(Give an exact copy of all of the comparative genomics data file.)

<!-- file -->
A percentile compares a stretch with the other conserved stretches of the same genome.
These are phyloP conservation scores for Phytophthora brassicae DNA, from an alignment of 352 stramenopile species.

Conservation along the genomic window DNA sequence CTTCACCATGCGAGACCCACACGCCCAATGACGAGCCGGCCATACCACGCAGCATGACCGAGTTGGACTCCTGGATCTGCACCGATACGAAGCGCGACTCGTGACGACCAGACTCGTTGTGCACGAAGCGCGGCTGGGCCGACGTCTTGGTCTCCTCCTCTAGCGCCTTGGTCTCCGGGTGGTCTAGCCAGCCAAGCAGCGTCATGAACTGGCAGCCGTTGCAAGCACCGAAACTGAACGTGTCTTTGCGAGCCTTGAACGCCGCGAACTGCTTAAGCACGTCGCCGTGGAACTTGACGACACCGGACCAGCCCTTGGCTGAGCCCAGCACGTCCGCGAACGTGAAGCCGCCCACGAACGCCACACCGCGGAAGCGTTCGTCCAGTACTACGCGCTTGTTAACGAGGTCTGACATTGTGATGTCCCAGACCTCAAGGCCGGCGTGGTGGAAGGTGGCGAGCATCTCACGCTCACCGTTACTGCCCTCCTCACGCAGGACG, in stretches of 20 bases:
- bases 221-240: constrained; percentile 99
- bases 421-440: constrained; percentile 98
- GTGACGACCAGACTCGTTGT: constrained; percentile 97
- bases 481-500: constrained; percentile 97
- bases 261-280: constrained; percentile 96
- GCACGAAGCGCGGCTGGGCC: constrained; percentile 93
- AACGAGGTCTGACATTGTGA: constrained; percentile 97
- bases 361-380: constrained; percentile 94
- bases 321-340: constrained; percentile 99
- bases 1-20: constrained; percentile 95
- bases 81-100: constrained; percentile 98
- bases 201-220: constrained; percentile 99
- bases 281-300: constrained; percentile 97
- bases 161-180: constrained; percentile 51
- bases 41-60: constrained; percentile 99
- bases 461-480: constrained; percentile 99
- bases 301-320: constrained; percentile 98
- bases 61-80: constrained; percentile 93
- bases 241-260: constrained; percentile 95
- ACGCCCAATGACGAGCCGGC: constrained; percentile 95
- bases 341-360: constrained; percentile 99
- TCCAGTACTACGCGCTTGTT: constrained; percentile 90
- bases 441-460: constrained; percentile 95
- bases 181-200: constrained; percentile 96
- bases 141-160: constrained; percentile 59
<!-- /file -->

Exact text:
A percentile compares a stretch with the other conserved stretches of the same genome.
These are phyloP conservation scores for Phytophthora brassicae DNA, from an alignment of 352 stramenopile species.

Conservation along the genomic window DNA sequence CTTCACCATGCGAGACCCACACGCCCAATGACGAGCCGGCCATACCACGCAGCATGACCGAGTTGGACTCCTGGATCTGCACCGATACGAAGCGCGACTCGTGACGACCAGACTCGTTGTGCACGAAGCGCGGCTGGGCCGACGTCTTGGTCTCCTCCTCTAGCGCCTTGGTCTCCGGGTGGTCTAGCCAGCCAAGCAGCGTCATGAACTGGCAGCCGTTGCAAGCACCGAAACTGAACGTGTCTTTGCGAGCCTTGAACGCCGCGAACTGCTTAAGCACGTCGCCGTGGAACTTGACGACACCGGACCAGCCCTTGGCTGAGCCCAGCACGTCCGCGAACGTGAAGCCGCCCACGAACGCCACACCGCGGAAGCGTTCGTCCAGTACTACGCGCTTGTTAACGAGGTCTGACATTGTGATGTCCCAGACCTCAAGGCCGGCGTGGTGGAAGGTGGCGAGCATCTCACGCTCACCGTTACTGCCCTCCTCACGCAGGACG, in stretches of 20 bases:
- bases 221-240: constrained; percentile 99
- bases 421-440: constrained; percentile 98
- GTGACGACCAGACTCGTTGT: constrained; percentile 97
- bases 481-500: constrained; percentile 97
- bases 261-280: constrained; percentile 96
- GCACGAAGCGCGGCTGGGCC: constrained; percentile 93
- AACGAGGTCTGACATTGTGA: constrained; percentile 97
- bases 361-380: constrained; percentile 94
- bases 321-340: constrained; percentile 99
- bases 1-20: constrained; percentile 95
- bases 81-100: constrained; percentile 98
- bases 201-220: constrained; percentile 99
- bases 281-300: constrained; percentile 97
- bases 161-180: constrained; percentile 51
- bases 41-60: constrained; percentile 99
- bases 461-480: constrained; percentile 99
- bases 301-320: constrained; percentile 98
- bases 61-80: constrained; percentile 93
- bases 241-260: constrained; percentile 95
- ACGCCCAATGACGAGCCGGC: constrained; percentile 95
- bases 341-360: constrained; percentile 99
- TCCAGTACTACGCGCTTGTT: constrained; percentile 90
- bases 441-460: constrained; percentile 95
- bases 181-200: constrained; percentile 96
- bases 141-160: constrained; percentile 59